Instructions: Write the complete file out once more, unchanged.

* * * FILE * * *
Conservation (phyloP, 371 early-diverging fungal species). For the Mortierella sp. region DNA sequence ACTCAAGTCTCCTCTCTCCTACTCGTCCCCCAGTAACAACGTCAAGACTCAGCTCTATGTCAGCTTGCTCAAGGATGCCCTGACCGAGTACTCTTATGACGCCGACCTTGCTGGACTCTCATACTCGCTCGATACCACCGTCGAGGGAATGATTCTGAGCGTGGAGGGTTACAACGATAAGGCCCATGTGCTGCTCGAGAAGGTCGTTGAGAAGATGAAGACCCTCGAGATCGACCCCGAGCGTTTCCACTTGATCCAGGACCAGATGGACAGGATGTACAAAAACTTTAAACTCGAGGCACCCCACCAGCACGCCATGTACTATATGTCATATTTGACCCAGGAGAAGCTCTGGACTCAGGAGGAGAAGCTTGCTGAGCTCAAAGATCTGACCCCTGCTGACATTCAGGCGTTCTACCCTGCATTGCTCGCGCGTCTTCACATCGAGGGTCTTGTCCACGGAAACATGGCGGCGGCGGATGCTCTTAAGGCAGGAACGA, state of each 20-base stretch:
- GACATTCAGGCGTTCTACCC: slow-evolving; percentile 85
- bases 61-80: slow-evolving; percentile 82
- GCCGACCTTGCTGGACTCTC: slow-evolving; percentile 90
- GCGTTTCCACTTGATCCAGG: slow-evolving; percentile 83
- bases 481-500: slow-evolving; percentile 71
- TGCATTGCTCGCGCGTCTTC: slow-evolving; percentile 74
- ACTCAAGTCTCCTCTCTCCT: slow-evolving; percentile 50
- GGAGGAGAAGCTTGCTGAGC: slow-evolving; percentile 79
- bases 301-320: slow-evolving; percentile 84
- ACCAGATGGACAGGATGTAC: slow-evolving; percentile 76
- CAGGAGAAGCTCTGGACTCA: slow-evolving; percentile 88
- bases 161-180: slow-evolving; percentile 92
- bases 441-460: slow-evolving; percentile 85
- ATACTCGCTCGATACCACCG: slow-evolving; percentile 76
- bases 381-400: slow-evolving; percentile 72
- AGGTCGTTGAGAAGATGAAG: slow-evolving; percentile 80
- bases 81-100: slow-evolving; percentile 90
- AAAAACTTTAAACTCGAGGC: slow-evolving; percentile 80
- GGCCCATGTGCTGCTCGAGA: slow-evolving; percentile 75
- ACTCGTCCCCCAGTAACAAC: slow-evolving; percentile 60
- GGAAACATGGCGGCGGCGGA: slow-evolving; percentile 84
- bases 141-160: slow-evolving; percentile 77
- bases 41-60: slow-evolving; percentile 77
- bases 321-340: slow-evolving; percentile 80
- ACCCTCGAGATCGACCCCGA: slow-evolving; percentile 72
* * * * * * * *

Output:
Conservation (phyloP, 371 early-diverging fungal species). For the Mortierella sp. region DNA sequence ACTCAAGTCTCCTCTCTCCTACTCGTCCCCCAGTAACAACGTCAAGACTCAGCTCTATGTCAGCTTGCTCAAGGATGCCCTGACCGAGTACTCTTATGACGCCGACCTTGCTGGACTCTCATACTCGCTCGATACCACCGTCGAGGGAATGATTCTGAGCGTGGAGGGTTACAACGATAAGGCCCATGTGCTGCTCGAGAAGGTCGTTGAGAAGATGAAGACCCTCGAGATCGACCCCGAGCGTTTCCACTTGATCCAGGACCAGATGGACAGGATGTACAAAAACTTTAAACTCGAGGCACCCCACCAGCACGCCATGTACTATATGTCATATTTGACCCAGGAGAAGCTCTGGACTCAGGAGGAGAAGCTTGCTGAGCTCAAAGATCTGACCCCTGCTGACATTCAGGCGTTCTACCCTGCATTGCTCGCGCGTCTTCACATCGAGGGTCTTGTCCACGGAAACATGGCGGCGGCGGATGCTCTTAAGGCAGGAACGA, state of each 20-base stretch:
- GACATTCAGGCGTTCTACCC: slow-evolving; percentile 85
- bases 61-80: slow-evolving; percentile 82
- GCCGACCTTGCTGGACTCTC: slow-evolving; percentile 90
- GCGTTTCCACTTGATCCAGG: slow-evolving; percentile 83
- bases 481-500: slow-evolving; percentile 71
- TGCATTGCTCGCGCGTCTTC: slow-evolving; percentile 74
- ACTCAAGTCTCCTCTCTCCT: slow-evolving; percentile 50
- GGAGGAGAAGCTTGCTGAGC: slow-evolving; percentile 79
- bases 301-320: slow-evolving; percentile 84
- ACCAGATGGACAGGATGTAC: slow-evolving; percentile 76
- CAGGAGAAGCTCTGGACTCA: slow-evolving; percentile 88
- bases 161-180: slow-evolving; percentile 92
- bases 441-460: slow-evolving; percentile 85
- ATACTCGCTCGATACCACCG: slow-evolving; percentile 76
- bases 381-400: slow-evolving; percentile 72
- AGGTCGTTGAGAAGATGAAG: slow-evolving; percentile 80
- bases 81-100: slow-evolving; percentile 90
- AAAAACTTTAAACTCGAGGC: slow-evolving; percentile 80
- GGCCCATGTGCTGCTCGAGA: slow-evolving; percentile 75
- ACTCGTCCCCCAGTAACAAC: slow-evolving; percentile 60
- GGAAACATGGCGGCGGCGGA: slow-evolving; percentile 84
- bases 141-160: slow-evolving; percentile 77
- bases 41-60: slow-evolving; percentile 77
- bases 321-340: slow-evolving; percentile 80
- ACCCTCGAGATCGACCCCGA: slow-evolving; percentile 72